I may fight and strive, run and rave, to reach distant visions of personal victory and gain only to end up in the middle of a religious mirage. The destinations we run to are not so much the point of our lives as is the journey we are on. Throughout our pilgrimage, through all the hardships and joys, trials and pains, God is simply attempting to reveal unto us Himself.
Often we think that God is there to help us through our pains and trials, to be our coach who trains us to win races of religious proportions. Our ideas of why God exists are often servant to our own personal wants. What we see as the issue we need God to save us from, God sees as the issue that will reveal to us who He really is. It is mercy that reveals God in a touchable way. It is mercy, not our ability to run, that brings us to God. How can I ever know mercy unless I am in the place of need? How can I know God who can deliver until I am somewhat hemmed in? My situations are more of a window opening into Gods abilites than the dungeon to which I feel bound.
Mercy is God’s kindness stooping down to a society that is not worthy to have God stoop. Mercy is God’s way of saying, “I love you.” Mercy is not a magic pill we pray for so that we can no longer feel the pain of life, it is God’s power of love extended in action to His saints. Mercy shows me what kind of God I really have.
David was often surrounded by his enemies, he was constantly at war, constantly in battle with something, himself, his enemies, his family, or his friends who turned into enemies. It was during these battles that he saw and prayed for the mercy of God. God took up a friendship with David that went as far as being with him in day to day life. This is Mercy. God with me in daily battle, not so that I may win, though we always will, but so that I can see that in God I have a friend.
In David’s life he cried to God for mercy over his sin, his mistakes, his battles, his enemies, and his desires for his Savior. What gave David this ability to live in the mercy of God was that he knew who God was. When I come to prayer in place of knowledge and pray for mercy without the heart of faith behind my prayer, I expect God to fail me. In this place I do not believe that I am friends with God enough for Him to show Himself to me in MY circumstance. I may believe that God can do this or that, but I often do not believe that He will, especially for me. Doubt keeps me from receiving the mercy of God.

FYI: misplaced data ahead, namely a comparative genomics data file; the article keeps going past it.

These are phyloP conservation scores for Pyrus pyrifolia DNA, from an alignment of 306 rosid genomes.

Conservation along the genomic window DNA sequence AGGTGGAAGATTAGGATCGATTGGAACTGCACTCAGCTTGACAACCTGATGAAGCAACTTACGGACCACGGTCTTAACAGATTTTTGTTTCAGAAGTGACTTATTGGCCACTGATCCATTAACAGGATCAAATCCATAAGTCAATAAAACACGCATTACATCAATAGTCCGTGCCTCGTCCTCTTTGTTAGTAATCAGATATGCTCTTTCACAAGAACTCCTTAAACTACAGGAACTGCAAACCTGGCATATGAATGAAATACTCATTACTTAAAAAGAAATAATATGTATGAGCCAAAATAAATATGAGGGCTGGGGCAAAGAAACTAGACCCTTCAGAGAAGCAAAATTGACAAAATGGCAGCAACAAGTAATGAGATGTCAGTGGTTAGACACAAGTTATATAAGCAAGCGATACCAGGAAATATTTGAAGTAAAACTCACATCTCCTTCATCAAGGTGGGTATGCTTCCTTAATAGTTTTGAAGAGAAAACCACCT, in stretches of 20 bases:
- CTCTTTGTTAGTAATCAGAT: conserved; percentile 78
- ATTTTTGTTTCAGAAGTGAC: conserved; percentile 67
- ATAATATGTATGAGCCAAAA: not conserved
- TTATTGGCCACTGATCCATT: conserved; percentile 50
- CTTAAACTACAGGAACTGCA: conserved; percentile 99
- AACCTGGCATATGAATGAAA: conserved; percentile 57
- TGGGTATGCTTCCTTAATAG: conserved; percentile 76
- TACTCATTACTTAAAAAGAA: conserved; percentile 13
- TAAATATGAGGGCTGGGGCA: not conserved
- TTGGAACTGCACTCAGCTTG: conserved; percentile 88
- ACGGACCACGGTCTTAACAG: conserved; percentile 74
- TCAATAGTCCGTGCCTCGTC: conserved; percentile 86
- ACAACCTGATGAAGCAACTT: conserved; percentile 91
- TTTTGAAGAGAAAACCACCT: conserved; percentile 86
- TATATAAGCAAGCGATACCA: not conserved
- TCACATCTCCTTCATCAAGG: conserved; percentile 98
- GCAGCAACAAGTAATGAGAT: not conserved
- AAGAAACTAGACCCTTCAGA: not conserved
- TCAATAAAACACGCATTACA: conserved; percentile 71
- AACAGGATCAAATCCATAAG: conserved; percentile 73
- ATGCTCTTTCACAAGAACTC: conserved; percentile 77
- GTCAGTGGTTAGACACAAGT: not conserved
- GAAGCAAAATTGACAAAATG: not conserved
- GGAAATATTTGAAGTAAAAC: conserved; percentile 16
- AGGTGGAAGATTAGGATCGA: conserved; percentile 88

The mercy of God is the tender part of our Fathers heart toward us, His children. Mercy is the desire that wells up within a fathers heart to pick up his child after he falls and skins his knee. Mercy is God’s desire to help and be for His offspring what they cannot be for themselves. When I view mercy as something that I want God to do for me so that my situation will be better, I have the wrong set of lenses through which I am viewing prayer and God. But, when I understand mercy to be the desire of God to show Himself as my Father in MY situation, then I can have the faith to wait upon Him to accomplish the revealing of His beauty to me in my horrible circumstances. David cried for mercy when he was in the darkest times in his life. It was these cries that revealed to David who God really was. God has an intense pressure to show mercy to me, or better said, to show me Himself.
David had a confidence in God’s eternal mercy, mercy that endures forever. A mercy that endures through my sin, my shame, my loss, my defeat, my failure, my reproach, my grave, and my cross. God’s mercy is raw and real, so real it is often scary. Frankly, it often bends the power of my mind.
He shall send from heaven, and save me from the reproach of him that would swallow me up. Selah. God shall send forth his mercy and his truth. (emphasis mine)
The beginning to understanding mercy is the beginning of understanding God. Jesus told the Pharisees that they had omitted the heavier parts of God’s desires for man. They left out things like mercy, faith, and judgment. (Matt. 23:23) The things that man has a tendency to leave out of the make up of God are the things that often make God, God. If we Christians today do not have an understanding of who God is then who will tell the world? There is a constant push in me to believe that God will fail me more than He will show me mercy. Many times in our life our idea of God hinges upon the scripture “…Be it unto you according to your faith” (Matt 9:29) What I believe God to be, often He is, because the Bible says that whoever we submit to that is who’s servant we are. Funny that I find unbelief a better task-master than mercy.
Jesus states that the amount of mercy that we show is the amount of mercy that will be given to us. Showing mercy is when I have the right to extract payment, judgment, and justice from someone due to my position of being right and then not using it. Giving what one does not deserve is the heart of God, it is the heart of mercy. When I do not deserve forgiveness and God extends it to me is Jesus showing me who He really is. If I choose not be accept this gift or if I refuse to believe it, I then refuse to believe in a good God. I create a different God whom I will serve, one who is more cruel and taxing than loving and caring. To do this is to remake God into the image of a cow instead of a loving Father; this is ultimate idolatry.
God longs to extend His mercy to the areas of our lives where we do not deserve it. He does this for us so we can realize that He is better than all the powers of the earth. When God shows mercy it is to make me fall in love with Him again, a love that will keep me from sin, storm, and self.
Mercy is the embrace of God, let Him hold you again. This hug will boil within you an explosive praise!
Praise ye the LORD. O give thanks unto the LORD; for he is good: for his mercy endureth forever.